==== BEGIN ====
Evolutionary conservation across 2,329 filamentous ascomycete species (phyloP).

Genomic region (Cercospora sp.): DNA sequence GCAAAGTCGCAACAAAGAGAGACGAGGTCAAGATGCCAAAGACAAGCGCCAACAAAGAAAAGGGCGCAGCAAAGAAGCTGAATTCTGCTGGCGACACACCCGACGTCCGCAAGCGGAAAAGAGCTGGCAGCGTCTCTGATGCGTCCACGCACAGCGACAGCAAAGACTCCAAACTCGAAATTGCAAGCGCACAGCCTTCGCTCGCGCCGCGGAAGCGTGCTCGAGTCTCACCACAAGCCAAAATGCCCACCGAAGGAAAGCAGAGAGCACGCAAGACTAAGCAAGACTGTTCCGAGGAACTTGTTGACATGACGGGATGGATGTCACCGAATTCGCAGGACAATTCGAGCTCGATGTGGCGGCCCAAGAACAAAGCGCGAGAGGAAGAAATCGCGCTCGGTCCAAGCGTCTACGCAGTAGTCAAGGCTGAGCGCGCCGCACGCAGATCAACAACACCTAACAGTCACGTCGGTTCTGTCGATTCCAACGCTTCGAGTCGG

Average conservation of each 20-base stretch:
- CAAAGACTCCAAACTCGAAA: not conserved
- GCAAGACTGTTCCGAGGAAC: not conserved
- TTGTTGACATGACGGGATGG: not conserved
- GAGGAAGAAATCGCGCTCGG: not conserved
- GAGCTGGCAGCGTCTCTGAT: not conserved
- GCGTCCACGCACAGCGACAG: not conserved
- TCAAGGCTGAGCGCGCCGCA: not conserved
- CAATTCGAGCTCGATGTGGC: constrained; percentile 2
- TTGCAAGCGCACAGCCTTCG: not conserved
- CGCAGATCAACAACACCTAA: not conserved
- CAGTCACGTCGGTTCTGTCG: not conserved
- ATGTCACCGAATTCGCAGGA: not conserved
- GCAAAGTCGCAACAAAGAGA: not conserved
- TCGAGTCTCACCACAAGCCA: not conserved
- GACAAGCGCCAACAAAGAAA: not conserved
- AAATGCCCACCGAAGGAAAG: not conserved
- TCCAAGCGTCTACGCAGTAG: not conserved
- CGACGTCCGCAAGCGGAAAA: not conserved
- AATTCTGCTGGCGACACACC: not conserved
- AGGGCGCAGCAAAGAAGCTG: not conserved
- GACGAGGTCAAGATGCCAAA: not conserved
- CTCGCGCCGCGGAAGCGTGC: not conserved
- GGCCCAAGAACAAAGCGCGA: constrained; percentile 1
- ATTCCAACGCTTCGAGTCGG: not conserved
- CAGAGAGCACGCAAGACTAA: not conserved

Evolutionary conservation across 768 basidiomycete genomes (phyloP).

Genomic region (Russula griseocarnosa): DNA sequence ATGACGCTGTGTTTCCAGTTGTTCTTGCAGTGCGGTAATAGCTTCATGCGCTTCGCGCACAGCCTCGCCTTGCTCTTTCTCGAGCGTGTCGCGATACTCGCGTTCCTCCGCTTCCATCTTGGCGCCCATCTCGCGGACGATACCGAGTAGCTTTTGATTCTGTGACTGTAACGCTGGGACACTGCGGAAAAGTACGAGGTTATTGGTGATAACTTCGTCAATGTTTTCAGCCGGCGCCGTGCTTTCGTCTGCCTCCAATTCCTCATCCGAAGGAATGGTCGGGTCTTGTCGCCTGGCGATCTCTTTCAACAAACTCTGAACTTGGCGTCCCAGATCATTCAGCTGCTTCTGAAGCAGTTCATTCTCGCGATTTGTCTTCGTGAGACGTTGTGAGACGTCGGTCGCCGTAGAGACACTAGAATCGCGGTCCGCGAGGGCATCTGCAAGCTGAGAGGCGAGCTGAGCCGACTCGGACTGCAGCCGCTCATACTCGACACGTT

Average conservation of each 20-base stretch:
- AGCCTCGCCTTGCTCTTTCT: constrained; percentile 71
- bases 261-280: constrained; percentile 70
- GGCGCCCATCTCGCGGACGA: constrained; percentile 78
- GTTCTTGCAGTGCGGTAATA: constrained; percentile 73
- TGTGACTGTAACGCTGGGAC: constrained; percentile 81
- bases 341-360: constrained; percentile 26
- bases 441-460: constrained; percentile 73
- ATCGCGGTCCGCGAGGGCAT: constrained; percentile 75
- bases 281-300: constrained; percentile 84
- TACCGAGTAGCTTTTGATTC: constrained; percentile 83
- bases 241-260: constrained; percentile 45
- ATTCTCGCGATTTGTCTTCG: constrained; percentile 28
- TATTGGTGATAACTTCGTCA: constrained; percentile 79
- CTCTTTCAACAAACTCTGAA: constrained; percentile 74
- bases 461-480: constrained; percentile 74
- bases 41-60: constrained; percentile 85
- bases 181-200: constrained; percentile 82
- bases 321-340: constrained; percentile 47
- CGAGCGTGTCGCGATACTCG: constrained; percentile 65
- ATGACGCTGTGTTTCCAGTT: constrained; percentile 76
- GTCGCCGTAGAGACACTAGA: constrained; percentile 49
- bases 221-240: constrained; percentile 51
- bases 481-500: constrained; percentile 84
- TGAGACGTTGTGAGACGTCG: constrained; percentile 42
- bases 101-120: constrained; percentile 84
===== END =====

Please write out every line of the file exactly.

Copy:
Evolutionary conservation across 2,329 filamentous ascomycete species (phyloP).

Genomic region (Cercospora sp.): DNA sequence GCAAAGTCGCAACAAAGAGAGACGAGGTCAAGATGCCAAAGACAAGCGCCAACAAAGAAAAGGGCGCAGCAAAGAAGCTGAATTCTGCTGGCGACACACCCGACGTCCGCAAGCGGAAAAGAGCTGGCAGCGTCTCTGATGCGTCCACGCACAGCGACAGCAAAGACTCCAAACTCGAAATTGCAAGCGCACAGCCTTCGCTCGCGCCGCGGAAGCGTGCTCGAGTCTCACCACAAGCCAAAATGCCCACCGAAGGAAAGCAGAGAGCACGCAAGACTAAGCAAGACTGTTCCGAGGAACTTGTTGACATGACGGGATGGATGTCACCGAATTCGCAGGACAATTCGAGCTCGATGTGGCGGCCCAAGAACAAAGCGCGAGAGGAAGAAATCGCGCTCGGTCCAAGCGTCTACGCAGTAGTCAAGGCTGAGCGCGCCGCACGCAGATCAACAACACCTAACAGTCACGTCGGTTCTGTCGATTCCAACGCTTCGAGTCGG

Average conservation of each 20-base stretch:
- CAAAGACTCCAAACTCGAAA: not conserved
- GCAAGACTGTTCCGAGGAAC: not conserved
- TTGTTGACATGACGGGATGG: not conserved
- GAGGAAGAAATCGCGCTCGG: not conserved
- GAGCTGGCAGCGTCTCTGAT: not conserved
- GCGTCCACGCACAGCGACAG: not conserved
- TCAAGGCTGAGCGCGCCGCA: not conserved
- CAATTCGAGCTCGATGTGGC: constrained; percentile 2
- TTGCAAGCGCACAGCCTTCG: not conserved
- CGCAGATCAACAACACCTAA: not conserved
- CAGTCACGTCGGTTCTGTCG: not conserved
- ATGTCACCGAATTCGCAGGA: not conserved
- GCAAAGTCGCAACAAAGAGA: not conserved
- TCGAGTCTCACCACAAGCCA: not conserved
- GACAAGCGCCAACAAAGAAA: not conserved
- AAATGCCCACCGAAGGAAAG: not conserved
- TCCAAGCGTCTACGCAGTAG: not conserved
- CGACGTCCGCAAGCGGAAAA: not conserved
- AATTCTGCTGGCGACACACC: not conserved
- AGGGCGCAGCAAAGAAGCTG: not conserved
- GACGAGGTCAAGATGCCAAA: not conserved
- CTCGCGCCGCGGAAGCGTGC: not conserved
- GGCCCAAGAACAAAGCGCGA: constrained; percentile 1
- ATTCCAACGCTTCGAGTCGG: not conserved
- CAGAGAGCACGCAAGACTAA: not conserved

Evolutionary conservation across 768 basidiomycete genomes (phyloP).

Genomic region (Russula griseocarnosa): DNA sequence ATGACGCTGTGTTTCCAGTTGTTCTTGCAGTGCGGTAATAGCTTCATGCGCTTCGCGCACAGCCTCGCCTTGCTCTTTCTCGAGCGTGTCGCGATACTCGCGTTCCTCCGCTTCCATCTTGGCGCCCATCTCGCGGACGATACCGAGTAGCTTTTGATTCTGTGACTGTAACGCTGGGACACTGCGGAAAAGTACGAGGTTATTGGTGATAACTTCGTCAATGTTTTCAGCCGGCGCCGTGCTTTCGTCTGCCTCCAATTCCTCATCCGAAGGAATGGTCGGGTCTTGTCGCCTGGCGATCTCTTTCAACAAACTCTGAACTTGGCGTCCCAGATCATTCAGCTGCTTCTGAAGCAGTTCATTCTCGCGATTTGTCTTCGTGAGACGTTGTGAGACGTCGGTCGCCGTAGAGACACTAGAATCGCGGTCCGCGAGGGCATCTGCAAGCTGAGAGGCGAGCTGAGCCGACTCGGACTGCAGCCGCTCATACTCGACACGTT

Average conservation of each 20-base stretch:
- AGCCTCGCCTTGCTCTTTCT: constrained; percentile 71
- bases 261-280: constrained; percentile 70
- GGCGCCCATCTCGCGGACGA: constrained; percentile 78
- GTTCTTGCAGTGCGGTAATA: constrained; percentile 73
- TGTGACTGTAACGCTGGGAC: constrained; percentile 81
- bases 341-360: constrained; percentile 26
- bases 441-460: constrained; percentile 73
- ATCGCGGTCCGCGAGGGCAT: constrained; percentile 75
- bases 281-300: constrained; percentile 84
- TACCGAGTAGCTTTTGATTC: constrained; percentile 83
- bases 241-260: constrained; percentile 45
- ATTCTCGCGATTTGTCTTCG: constrained; percentile 28
- TATTGGTGATAACTTCGTCA: constrained; percentile 79
- CTCTTTCAACAAACTCTGAA: constrained; percentile 74
- bases 461-480: constrained; percentile 74
- bases 41-60: constrained; percentile 85
- bases 181-200: constrained; percentile 82
- bases 321-340: constrained; percentile 47
- CGAGCGTGTCGCGATACTCG: constrained; percentile 65
- ATGACGCTGTGTTTCCAGTT: constrained; percentile 76
- GTCGCCGTAGAGACACTAGA: constrained; percentile 49
- bases 221-240: constrained; percentile 51
- bases 481-500: constrained; percentile 84
- TGAGACGTTGTGAGACGTCG: constrained; percentile 42
- bases 101-120: constrained; percentile 84